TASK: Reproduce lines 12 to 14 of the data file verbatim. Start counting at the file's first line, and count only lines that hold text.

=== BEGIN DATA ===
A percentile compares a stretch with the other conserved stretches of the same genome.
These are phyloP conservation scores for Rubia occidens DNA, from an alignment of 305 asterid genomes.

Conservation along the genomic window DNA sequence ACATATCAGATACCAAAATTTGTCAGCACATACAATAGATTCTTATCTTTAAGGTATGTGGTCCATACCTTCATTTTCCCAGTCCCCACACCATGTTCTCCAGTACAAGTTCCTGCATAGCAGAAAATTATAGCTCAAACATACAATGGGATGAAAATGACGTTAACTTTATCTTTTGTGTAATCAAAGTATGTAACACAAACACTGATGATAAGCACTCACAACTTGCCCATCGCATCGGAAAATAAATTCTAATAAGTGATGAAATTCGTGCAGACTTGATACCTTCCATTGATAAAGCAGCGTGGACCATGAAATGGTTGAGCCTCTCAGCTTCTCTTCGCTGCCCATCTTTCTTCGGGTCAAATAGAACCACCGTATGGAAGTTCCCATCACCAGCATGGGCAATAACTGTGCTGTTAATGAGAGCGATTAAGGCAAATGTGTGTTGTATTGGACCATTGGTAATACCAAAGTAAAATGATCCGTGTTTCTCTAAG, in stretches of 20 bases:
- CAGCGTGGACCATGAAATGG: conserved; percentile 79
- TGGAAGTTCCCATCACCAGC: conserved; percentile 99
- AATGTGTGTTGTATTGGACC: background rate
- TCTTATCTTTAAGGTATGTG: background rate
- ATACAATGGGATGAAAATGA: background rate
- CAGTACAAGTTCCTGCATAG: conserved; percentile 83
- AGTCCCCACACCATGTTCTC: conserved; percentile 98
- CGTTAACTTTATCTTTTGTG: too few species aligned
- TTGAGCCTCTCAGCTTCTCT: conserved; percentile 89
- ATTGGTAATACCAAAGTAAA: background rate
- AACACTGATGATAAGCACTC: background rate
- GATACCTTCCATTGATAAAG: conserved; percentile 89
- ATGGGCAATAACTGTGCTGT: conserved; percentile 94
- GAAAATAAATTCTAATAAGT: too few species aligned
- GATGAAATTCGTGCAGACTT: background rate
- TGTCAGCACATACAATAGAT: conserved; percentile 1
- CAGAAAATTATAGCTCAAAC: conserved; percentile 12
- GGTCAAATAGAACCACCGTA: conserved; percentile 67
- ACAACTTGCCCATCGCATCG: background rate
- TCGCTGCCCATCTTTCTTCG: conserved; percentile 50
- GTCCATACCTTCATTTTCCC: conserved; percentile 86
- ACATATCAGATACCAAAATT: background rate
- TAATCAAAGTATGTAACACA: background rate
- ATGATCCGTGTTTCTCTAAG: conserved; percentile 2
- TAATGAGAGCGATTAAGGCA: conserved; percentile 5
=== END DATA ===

- TTGAGCCTCTCAGCTTCTCT: conserved; percentile 89
- ATTGGTAATACCAAAGTAAA: background rate
- AACACTGATGATAAGCACTC: background rate